The plan, which would remove spaces near the intersection of Skillman Avenue and several side streets in order to increase automobile visibility, would be devastating to stores on the street, say business owners who have complained that the amount of currently available parking is insufficient.
Skillman Avenue has a long history of traffic problems. As a wide street running parallel to Queens Boulevard, it has become something of an alternative route for drivers commuting to Manhattan via the Midtown Tunnel.
Its success as a small business district, with a number of specialty stores and restaurants, in a quiet neighborhood has also made it a popular destination for pedestrian shoppers and family outings, creating heavy sidewalk traffic in addition to the numerous cars that use the route.
Between 1995 and 2001, there were 11 accidents on Skillman Avenue, several of which have lead to pedestrian injuries. In response to these accidents, residents of Sunnyside formed the Safer Skillman Avenue Coalition to improve conditions on the busy street.
Since it was formed, the organization has successfully worked with Department of Transportation (DOT) to, among other initiatives, re-time the street’s traffic lights, effectively slowing the once excessively speedy traffic. The installation of bike lanes on Skillman Avenue has also narrowed the street, which has slowed traffic as well.
A 2008 study conducted by Transportation Alternatives at the behest of Safer Skillman Avenue Coalition recommended that, in addition to more traffic lights and speed bumps along the street, that a parking space should be removed from every side street as part of a “daylighting” procedure that would increase visibility at stop signs and allow for drivers to observe traffic on Skillman Avenue from a clearer vantage point and without obstructing cross-walks. Their requests for the street also include the creation of sidewalk extensions, angled parking, and bicycle lanes.
“In September, we conducted a petition of Skillman neighbors, 200 of which wanted daylighting,” said Angus Grieve-Smith, one of the leaders of the Safer Skillman Avenue Coalition. “We don’t want anything to happen to the business owners, and we don’t want to see them lose any revenue, but there are hundreds of children walking on Skillman.”
While many neighbors are hopeful that DOT will enact some or all of their requested improvements to the avenue, many business owners fear what the removal of parking spaces will mean for their businesses.
Gary O’Neil, co-owner of Aubergene Café, a popular Skillman Avenue coffee shop and the scene of one of the streets many recent accidents, explained that the parking situation is already difficult.
“Parking is paramount for our business,” he said. “I think Safer Skillman has done good work, but they don’t understand the unintended consequences of taking away parking spaces. Anybody that drives will tell you that parking is hard to find.”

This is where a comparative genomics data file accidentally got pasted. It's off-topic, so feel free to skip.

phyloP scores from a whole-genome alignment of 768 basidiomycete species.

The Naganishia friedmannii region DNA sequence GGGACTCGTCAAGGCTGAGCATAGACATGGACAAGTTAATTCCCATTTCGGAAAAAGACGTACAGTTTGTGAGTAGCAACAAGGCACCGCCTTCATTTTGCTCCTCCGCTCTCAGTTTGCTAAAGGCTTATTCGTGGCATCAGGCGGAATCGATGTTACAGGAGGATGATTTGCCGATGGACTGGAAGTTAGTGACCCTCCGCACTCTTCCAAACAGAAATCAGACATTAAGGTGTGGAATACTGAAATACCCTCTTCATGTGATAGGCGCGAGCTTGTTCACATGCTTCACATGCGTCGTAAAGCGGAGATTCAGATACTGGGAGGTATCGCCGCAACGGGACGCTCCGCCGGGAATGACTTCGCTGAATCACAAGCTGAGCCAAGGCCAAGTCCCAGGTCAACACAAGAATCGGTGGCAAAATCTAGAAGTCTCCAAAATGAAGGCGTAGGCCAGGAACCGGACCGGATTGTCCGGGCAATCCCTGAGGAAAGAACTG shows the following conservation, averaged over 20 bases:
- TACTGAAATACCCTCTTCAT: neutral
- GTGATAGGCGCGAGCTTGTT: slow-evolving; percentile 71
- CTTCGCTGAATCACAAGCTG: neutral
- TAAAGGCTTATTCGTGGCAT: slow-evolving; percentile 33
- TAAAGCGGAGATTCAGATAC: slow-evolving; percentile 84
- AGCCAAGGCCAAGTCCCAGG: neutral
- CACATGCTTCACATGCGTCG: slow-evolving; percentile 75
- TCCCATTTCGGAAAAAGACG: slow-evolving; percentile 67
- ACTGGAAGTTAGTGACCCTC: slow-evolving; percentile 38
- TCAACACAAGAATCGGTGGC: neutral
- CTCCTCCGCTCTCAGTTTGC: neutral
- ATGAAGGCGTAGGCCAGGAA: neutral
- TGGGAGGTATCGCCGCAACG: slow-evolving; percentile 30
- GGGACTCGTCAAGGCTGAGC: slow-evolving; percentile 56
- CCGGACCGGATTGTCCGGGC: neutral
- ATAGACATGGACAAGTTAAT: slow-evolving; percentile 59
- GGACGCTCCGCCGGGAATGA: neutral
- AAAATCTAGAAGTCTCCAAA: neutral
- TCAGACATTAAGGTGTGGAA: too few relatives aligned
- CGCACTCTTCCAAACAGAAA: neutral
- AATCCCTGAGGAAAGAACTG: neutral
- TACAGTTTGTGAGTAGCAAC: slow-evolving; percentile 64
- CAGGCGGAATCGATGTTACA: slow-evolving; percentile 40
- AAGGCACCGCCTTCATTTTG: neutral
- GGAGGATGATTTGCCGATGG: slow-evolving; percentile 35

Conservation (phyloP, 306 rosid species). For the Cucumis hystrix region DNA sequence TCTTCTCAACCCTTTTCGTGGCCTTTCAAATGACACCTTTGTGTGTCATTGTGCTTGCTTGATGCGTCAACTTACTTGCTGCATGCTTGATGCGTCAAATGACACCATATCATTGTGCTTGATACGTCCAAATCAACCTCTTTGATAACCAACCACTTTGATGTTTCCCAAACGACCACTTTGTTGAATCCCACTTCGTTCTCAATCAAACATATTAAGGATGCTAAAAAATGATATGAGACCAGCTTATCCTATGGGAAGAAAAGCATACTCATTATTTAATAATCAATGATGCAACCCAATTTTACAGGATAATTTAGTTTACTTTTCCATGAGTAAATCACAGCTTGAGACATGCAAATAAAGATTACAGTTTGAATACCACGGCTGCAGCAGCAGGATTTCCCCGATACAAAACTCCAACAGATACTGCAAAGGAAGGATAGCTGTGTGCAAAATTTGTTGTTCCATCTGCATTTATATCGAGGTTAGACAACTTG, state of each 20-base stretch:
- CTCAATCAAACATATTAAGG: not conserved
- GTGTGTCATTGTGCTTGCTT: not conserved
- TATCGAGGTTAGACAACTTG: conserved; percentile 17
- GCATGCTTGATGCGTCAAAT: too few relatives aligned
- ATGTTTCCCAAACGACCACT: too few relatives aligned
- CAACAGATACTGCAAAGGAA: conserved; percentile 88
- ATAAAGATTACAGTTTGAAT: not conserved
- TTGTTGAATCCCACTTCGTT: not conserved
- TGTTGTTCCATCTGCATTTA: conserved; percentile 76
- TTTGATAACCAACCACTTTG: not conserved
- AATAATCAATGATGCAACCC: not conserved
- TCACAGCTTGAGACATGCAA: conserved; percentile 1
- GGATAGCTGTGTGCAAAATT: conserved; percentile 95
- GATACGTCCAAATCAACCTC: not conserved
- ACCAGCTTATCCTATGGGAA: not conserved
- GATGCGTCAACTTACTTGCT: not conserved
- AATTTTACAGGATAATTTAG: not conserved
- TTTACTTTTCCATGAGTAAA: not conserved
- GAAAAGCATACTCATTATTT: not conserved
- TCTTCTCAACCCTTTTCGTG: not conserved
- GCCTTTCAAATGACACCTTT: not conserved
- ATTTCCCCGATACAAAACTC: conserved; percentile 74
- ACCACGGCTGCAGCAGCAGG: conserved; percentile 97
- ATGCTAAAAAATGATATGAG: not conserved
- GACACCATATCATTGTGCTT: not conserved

“Trying to park is almost impossible,” added Luke Adams, president of the Sunnyside Chamber of Commerce. “We had an event at a restaurant on Skillman, and people had trouble coming. It is a problem, but we all want safety.”
O’Neil also expressed skepticism that opening up the parking spaces would make the street any safer. Many of the accidents on Skillman Avenue, he said, were caused by drivers racing through intersections to beat red lights or by drivers ignoring stop signs. “Even if that same driver has a better view of the stop sign, they won’t stop, and it won’t make the street any safer,” he argued. “The argument is flawed on the safety side.”
Grieve-Smith acknowledged that the business owners were reluctant to lose parking spaces.
“We don’t want to see anything happen to the business owners,” Grieve-Smith said. “We don’t want to see them lose any revenue.”
To that end, the group has refocused their efforts on Skillman Avenue, downplaying the need for daylighting and pushing solutions like extending sidewalks into the street.
“We want to have a broad coalition, and after reaching out to business owners on Skillman, we want to focus on other ways to improves safety,” Grieve-Smith added.
Grieve-Smith was eager to work with business owners on a better plan, but said that he could not discount the petition that specifically requested daylighting.
“We’ll see what the DOT has to say about the matter, and focus on other solutions until we can get a consensus,” he said.
At a recent meeting of Community Board 2, DOT Queens Borough Commissioner Maura McCarthy was asked about the possibility of removing parking space on streets intersecting with Skillman Avenue.
“We typically don’t remove parking spaces unless there is a site problem,” replied McCarthy.
She indicated that DOT would take a look at parking on the avenue, and also said that the street was on a waiting list for new muni-meters, which would increase the number of available parking spaces.